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Hawaii’s Kilauea Volcano erupts, forcing evacuations

HAWAII: The Kilauea Volcano on Hawaii’s Big Island came to life on Thursday, belching ash into the sky and spewing fountains of lava in a residential area where people were ordered to leave their homes, officials said.

The eruption occurred after a series of earthquakes on the island over the last couple of days, including a 5.0 tremor at about 10:30 a.m., the U.S. Geological Survey reported on its website.

Residents in the Puna community of Leilani Estates, home to about 1,700 people, were ordered to evacuate after public works officials reported steam and lava emissions from a crack at about 4:30 p.m. local time, according to media and the county’s Civil Defense Agency.


Resident Ikaika Marzo told Hawaii News Now that he saw “fountains” of lava as high as 125 feet (38 m). Other residents also told the news network that they smelled burning brush and heard tree branches snapping.

Footage from a drone aired on the Hawaii News Now website showed lava incinerating trees as it crept near structures.

Two emergency shelters were opened to take in evacuees, the Civil Defense Agency said.

Governor David Ige tweeted that he had activated the Hawaii National Guard to provide help in the emergency response.

“Please be alert and prepare now to keep your family safe,” he said on Twitter to residents living near the volcano.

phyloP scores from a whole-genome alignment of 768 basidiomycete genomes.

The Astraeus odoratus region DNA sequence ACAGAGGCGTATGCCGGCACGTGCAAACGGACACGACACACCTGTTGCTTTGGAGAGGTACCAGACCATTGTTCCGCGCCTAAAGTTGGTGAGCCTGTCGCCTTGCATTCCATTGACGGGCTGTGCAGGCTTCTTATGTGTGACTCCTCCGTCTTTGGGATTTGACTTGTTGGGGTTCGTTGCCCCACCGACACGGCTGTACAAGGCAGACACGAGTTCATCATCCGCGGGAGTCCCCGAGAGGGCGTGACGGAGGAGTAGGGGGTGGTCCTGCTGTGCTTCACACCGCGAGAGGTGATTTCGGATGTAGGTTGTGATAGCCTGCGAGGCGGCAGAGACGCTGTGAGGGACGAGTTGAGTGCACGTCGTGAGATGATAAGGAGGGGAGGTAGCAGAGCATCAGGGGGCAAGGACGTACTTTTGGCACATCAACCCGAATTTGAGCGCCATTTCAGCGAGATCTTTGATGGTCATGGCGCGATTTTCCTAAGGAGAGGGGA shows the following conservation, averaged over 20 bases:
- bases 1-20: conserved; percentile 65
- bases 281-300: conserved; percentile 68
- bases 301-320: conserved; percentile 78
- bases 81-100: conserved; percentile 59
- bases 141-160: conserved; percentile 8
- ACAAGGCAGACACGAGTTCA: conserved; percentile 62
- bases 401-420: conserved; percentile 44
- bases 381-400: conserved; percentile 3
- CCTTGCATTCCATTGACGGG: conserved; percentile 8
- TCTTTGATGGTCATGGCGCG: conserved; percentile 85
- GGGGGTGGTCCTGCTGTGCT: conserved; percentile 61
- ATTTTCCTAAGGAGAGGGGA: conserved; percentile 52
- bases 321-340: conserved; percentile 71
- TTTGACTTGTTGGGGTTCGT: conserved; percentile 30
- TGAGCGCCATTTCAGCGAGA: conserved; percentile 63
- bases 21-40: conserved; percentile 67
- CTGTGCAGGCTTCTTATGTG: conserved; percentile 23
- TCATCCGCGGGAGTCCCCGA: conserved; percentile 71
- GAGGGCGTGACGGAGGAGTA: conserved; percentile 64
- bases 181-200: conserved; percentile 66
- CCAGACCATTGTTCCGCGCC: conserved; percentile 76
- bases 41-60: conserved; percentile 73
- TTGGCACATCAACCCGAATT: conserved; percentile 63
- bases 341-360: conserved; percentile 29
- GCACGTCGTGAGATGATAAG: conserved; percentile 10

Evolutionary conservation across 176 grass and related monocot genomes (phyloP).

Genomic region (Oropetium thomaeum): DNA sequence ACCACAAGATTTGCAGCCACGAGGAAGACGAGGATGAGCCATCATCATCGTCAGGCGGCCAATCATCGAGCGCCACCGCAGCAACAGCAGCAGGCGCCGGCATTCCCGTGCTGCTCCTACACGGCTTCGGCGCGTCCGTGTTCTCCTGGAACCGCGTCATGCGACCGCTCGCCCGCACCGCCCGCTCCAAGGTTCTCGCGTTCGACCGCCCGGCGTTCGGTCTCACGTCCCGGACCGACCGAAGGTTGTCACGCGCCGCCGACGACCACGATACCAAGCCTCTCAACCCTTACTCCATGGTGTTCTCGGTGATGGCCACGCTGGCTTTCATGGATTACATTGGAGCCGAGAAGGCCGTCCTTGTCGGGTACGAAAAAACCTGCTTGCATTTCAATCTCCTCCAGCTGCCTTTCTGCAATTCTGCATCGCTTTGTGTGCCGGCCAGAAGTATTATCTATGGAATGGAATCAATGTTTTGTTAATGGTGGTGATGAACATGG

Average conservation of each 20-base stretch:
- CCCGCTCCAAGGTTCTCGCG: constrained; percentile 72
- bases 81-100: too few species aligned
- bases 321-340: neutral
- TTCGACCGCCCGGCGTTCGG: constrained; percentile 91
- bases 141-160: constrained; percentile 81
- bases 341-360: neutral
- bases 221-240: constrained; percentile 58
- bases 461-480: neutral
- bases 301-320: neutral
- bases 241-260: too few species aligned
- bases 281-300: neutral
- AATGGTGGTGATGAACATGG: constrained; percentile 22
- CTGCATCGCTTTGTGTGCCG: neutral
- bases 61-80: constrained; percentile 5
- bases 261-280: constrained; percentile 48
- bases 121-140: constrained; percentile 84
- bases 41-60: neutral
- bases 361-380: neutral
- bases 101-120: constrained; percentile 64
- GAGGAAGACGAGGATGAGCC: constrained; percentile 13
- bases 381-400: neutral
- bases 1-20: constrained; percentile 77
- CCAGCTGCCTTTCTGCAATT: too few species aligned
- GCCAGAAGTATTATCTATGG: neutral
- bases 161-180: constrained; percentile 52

A plume of red ash rose from the volcano’s Pu’u ‘O’o vent high into the sky over the island, according to photos on social media.

The Puna Geothermal plant was shutting down, according to local media, while Hawaii Electric Light said crews were disconnecting power in the areas impacted by the active lava flow.

The Kilauea Volcano has been erupting nearly continuously for more than three decades. Lava flows from the volcano, one of five on the island, have covered 48 square miles (125 sq km), according to the U.S. Geological Survey.

The leading edge of the lava can reach temperatures of about 2,100 Fahrenheit (1,150 Celsius).

Local officials closed volcano viewing areas while a portion of the Hawaii Volcanoes National Park was also closed.



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